Yes I can see the core and Thus I do not see a baffle plate .Is that correctable without removing the radiator ? Or ? Tks for your reply

      • #6
        As Tom mentioned keep your coolant level at the baffle height. Overfilling will cause it to go out the over flow pipe.
        Why do you think the car is running hot? What are your indicators other than the overflow issue?
        3 ~ Tudor's
        Henry Ford said
        "It's all nuts and bolts"


        Mitch's Auto Service ctr

        Comment


        • Baileyiii
          Baileyiii commented
          Editing a comment
          During the few times I drove car last summer the temp gauge went to near or in the hot range within 5 or 10 minutes of driving. The speeds were quite low as I was trying to get used to double clutching. Tks for the post

      • #7
        I do not however remember any overflow. The prev owner is a neighbor and states no prev issues with over heating unless driving a lot slowly and siting at idle for long periods in 90 plus weather.

        Comment


        • #8
          Well here are the main causes for overheating

          timing is off
          head gasket issue
          head needs re torquing
          partially restricted radiator

          Since your saying it runs hot at idle i will venture out on a limb and say you need a new radiator. Running your motor hotter than it should causes a slow death
          there are tests available for ck ing for a combustion gas leak into the cooling system. Maybe get an infrared thermometer and check for cold spots in the radiator core or use your hand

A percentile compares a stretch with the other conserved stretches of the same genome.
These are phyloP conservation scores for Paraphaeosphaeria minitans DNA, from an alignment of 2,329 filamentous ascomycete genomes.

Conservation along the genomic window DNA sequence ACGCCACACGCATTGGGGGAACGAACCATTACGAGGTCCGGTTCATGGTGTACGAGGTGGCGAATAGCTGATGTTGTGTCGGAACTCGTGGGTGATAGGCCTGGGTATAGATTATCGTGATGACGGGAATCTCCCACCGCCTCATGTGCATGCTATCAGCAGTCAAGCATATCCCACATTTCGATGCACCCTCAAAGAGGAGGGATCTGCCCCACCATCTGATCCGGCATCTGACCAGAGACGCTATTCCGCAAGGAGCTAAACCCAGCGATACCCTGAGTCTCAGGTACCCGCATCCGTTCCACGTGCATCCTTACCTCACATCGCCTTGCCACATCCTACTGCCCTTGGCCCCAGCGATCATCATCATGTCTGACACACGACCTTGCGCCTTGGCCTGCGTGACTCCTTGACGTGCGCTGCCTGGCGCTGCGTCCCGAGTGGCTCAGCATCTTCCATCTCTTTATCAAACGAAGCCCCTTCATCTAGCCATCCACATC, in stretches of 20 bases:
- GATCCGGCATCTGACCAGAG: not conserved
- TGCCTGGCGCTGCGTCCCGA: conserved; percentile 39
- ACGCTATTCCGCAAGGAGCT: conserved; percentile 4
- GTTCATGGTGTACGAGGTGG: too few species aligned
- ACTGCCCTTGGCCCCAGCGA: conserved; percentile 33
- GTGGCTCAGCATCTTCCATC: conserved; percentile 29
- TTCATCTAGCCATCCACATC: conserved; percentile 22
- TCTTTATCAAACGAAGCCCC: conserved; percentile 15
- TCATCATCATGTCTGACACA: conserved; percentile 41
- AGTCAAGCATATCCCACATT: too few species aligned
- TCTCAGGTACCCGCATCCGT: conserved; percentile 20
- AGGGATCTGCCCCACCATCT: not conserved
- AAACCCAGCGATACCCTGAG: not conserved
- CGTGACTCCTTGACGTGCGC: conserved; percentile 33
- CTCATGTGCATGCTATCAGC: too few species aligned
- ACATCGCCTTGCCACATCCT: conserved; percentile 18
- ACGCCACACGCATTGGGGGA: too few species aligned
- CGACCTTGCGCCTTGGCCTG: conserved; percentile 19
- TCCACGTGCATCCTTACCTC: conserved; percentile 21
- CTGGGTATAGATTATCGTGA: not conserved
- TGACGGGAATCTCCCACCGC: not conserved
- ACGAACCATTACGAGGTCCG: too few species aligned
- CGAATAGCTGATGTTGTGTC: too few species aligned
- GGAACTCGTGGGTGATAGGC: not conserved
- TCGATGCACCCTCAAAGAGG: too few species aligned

3 ~ Tudor's
          Henry Ford said
          "It's all nuts and bolts"


          Mitch's Auto Service ctr

          Comment


          • #9
            • "Baileyiii commented
              • Today, 04:23 PM
                Yes I can see the core and Thus I do not see a baffle plate .Is that correctable without removing the radiator ? Or ? Tks for your reply
              • Flag
            Yes you will need to remove the radiator to have a baffle installed as the top tank will need to be removed, unsoldered, so that the baffle can be installed. At the same time the radiator shop can rod out your core and let you know what condition as a whole your radiator. I see you are in MO, and it probably gets quite warm there in the summer? Look for a shop that has a lot of experience repairing Model A radiators. If you find a good shop to do this work, I'd recommend taking along your radiator shell to be sure it fits before you leave the shop when it is finished.

            Comment


            • Baileyiii
              Baileyiii commented
              Editing a comment
              Tks Dennis I will follow up staring with the radiator and also r/o an head gasket issue.

            • BILL WILLIAMSON
              BILL WILLIAMSON commented
              Editing a comment
              Drop a loose fitting Roofing nail in the top of the overflow tube, to prevent coolant loss from "splash" over.
              Look in & REV it up, you'll be AMAZED at how the water CHURNS around & dumps some into the overflow!
              Dad Oldtimefix
              Last edited by BILL WILLIAMSON; 10-29-2017, 07:39 AM.